The biggest thing I would do differently about my trip to Haiti is I would spend more time learning some of the language. At a minimum I would have invested in a French-Creole-English dictionary. While there were people in our group that spoke French or Creole or both and translated for us, it is very isolating to not know any of the language.
We were made aware of our lack of know ledge right from the beginneing when Rhonny, the drivere, picked us up from the airport. He had been given a sign to hold so that we could find him. After we were seated in the truck he asked, "Francois?" "No", we answered, "English?" "No." he replied.
Well, I thought,this was going to be a long ride. So I dug way back into my brain to search for the French I had learned in that one quarter of French in eigthth grade, during repeated veiwings of Beauty and the Beast and a lifetime of Pepe lePew cartoons, and I came up with, "Bonjour." Rhonny laughed and answered, "Good Day." I was then able to continue with, "Merci, Sil vous plait, and un deux trois." Then I was finished. I chose not to dazzle him with, "the colors of the French flag are blue, white and red." which was the only sentence I could remember. We laughed and fell silent.
Later we had to wait on the side of the road for some of the group. Now I am by nature a chatterer (big surprise) and sitting and not being able to ask questions about everything around me was killing me. So I kept trying, I pointed to the trucks carrying loads of people, "Tut tut?" I asked. "Oui, Taptap" he answered. And he showed us how much money it cost to ride on one - these are the most common modes of transportation. This picture is of one of the nicer TapTaps, some are big open bed trucks with people piled on, some are vans with all the doors wide open. He also pointed out many of the motorcycles were also taxis and you would jump on the back.
Pause here and I will tell you the only Haitian joke I learned.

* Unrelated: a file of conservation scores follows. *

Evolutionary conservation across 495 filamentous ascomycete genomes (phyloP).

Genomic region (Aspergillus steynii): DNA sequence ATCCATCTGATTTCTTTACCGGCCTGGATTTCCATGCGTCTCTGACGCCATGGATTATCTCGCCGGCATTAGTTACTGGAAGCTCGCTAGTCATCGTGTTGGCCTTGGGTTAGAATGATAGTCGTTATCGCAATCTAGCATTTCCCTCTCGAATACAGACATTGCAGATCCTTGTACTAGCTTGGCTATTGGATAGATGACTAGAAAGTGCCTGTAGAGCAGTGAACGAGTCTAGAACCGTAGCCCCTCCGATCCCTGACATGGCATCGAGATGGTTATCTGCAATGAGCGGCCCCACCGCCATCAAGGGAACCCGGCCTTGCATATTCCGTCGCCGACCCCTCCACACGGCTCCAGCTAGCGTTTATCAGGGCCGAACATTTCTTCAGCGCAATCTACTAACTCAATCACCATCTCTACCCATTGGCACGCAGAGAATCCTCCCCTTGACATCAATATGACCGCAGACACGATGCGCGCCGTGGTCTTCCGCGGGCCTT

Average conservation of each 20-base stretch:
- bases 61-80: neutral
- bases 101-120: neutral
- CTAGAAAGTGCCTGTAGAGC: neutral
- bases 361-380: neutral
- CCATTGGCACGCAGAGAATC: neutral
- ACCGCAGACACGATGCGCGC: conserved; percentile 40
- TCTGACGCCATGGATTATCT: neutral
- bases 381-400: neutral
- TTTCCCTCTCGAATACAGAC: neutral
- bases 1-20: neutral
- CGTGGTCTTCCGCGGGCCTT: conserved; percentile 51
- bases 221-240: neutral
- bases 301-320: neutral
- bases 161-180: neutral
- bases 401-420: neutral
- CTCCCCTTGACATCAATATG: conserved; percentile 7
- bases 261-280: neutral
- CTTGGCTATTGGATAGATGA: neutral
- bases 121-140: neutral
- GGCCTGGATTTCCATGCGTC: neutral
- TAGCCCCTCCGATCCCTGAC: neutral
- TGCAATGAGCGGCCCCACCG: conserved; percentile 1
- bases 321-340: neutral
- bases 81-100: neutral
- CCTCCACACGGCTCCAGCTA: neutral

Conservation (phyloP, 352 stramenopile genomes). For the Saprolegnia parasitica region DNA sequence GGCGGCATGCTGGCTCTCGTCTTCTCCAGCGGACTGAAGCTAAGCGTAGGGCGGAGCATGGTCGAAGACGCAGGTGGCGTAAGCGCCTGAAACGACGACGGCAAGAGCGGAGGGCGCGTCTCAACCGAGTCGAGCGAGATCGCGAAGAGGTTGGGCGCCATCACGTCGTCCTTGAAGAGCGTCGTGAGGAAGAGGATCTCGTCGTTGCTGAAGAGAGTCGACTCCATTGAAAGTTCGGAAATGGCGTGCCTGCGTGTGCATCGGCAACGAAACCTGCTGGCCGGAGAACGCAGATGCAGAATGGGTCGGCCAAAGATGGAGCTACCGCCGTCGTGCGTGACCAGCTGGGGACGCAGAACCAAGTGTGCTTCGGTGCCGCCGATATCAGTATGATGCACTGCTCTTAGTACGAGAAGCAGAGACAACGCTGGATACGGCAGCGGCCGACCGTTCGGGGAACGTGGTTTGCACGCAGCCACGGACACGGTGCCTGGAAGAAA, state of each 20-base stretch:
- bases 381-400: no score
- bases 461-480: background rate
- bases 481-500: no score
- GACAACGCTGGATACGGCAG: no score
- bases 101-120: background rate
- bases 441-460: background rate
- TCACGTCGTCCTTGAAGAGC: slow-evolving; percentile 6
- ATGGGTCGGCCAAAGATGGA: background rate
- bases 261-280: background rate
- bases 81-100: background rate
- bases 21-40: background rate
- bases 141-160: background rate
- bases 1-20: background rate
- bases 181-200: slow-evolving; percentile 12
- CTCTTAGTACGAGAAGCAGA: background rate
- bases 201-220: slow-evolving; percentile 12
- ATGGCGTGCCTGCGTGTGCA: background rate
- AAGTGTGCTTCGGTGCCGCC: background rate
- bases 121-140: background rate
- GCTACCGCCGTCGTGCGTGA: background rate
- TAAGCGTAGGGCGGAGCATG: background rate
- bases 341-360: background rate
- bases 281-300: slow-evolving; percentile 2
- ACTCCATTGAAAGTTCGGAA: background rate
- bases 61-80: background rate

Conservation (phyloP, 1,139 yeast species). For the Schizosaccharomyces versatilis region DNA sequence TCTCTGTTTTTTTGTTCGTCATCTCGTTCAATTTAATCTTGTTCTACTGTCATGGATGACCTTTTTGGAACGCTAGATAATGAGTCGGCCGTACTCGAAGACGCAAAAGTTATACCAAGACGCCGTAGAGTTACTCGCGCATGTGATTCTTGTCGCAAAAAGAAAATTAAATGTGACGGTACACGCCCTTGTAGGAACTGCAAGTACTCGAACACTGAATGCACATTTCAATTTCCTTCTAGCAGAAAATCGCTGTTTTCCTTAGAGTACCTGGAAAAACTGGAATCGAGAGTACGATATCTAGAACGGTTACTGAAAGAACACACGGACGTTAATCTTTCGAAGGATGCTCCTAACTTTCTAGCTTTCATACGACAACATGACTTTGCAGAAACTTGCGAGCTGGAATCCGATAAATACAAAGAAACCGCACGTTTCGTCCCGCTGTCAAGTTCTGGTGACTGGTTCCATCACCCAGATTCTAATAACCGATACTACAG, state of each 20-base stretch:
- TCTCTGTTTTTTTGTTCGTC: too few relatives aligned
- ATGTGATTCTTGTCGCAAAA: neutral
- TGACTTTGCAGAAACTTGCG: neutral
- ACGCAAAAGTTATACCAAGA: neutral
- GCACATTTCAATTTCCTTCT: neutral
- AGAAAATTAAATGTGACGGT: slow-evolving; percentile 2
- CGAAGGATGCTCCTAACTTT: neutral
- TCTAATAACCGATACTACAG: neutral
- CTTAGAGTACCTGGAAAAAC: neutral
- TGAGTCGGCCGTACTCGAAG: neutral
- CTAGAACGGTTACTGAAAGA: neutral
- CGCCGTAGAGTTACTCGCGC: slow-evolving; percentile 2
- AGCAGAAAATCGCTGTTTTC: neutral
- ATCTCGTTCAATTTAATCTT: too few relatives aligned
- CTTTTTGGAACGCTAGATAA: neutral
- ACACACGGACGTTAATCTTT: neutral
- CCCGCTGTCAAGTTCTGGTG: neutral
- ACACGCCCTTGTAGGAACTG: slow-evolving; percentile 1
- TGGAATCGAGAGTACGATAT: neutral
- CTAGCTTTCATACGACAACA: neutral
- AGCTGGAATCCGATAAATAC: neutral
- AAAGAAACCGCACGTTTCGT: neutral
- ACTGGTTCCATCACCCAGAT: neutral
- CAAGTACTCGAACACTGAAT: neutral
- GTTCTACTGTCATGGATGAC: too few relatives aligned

Q:"How many people can you fit on a TapTap?
A: "One more"
Now I was on a roll, I looked around for something else to talk about. The walls on the streets of Haiti are covered with colorful and detailed paintings advertising the business and other products. As we sat and waited in the truck, I became intrigued by the sign on the wall near us.
I interpreted the words as "Panther" and something about security. I thought maybe it was some sort of private security company. So I asked, "What's that for?" Rhonny replied but I could not make out any words. I shrugged, not understanding. So he answered, "Condom", with the appropriate gesture. Hmmm, well I did ask.
One last story of the language.
Katy was a med student that was visiting the same time we were. She spoke fluent French and acted as our interpreter many times throughout the week. One afeternoon after she had acted as intrepreter while we learned all the processing steps at the plant. She decided to go back to the house while we worked writing all of the processes into specifications. (She did not enjoy the engineering as much as we did.)
Later the workers wanted to demonstrate the cleaning process at the end of the day, we had specifically asked them to let us know when the processing was finished for the day. The workers asked, "Katy?" "No, she's at ....., hmmm, House?" No recognition. "She's home." "Oh oui, home." Great, so when anyone asked we said, "Katy home." and they would shake their heads in understanding.
Later that week I told Katy how happy we were to find out that home meant the same in French as in English. She shook her head and said, "No it doesn't." So we told her of our conversations and how everyone seemed to understand what we meant. And she told us that home in French means man (hommes). It seemed that all week we had been telling everyone that she was with a man. She was not as amused by this as I was.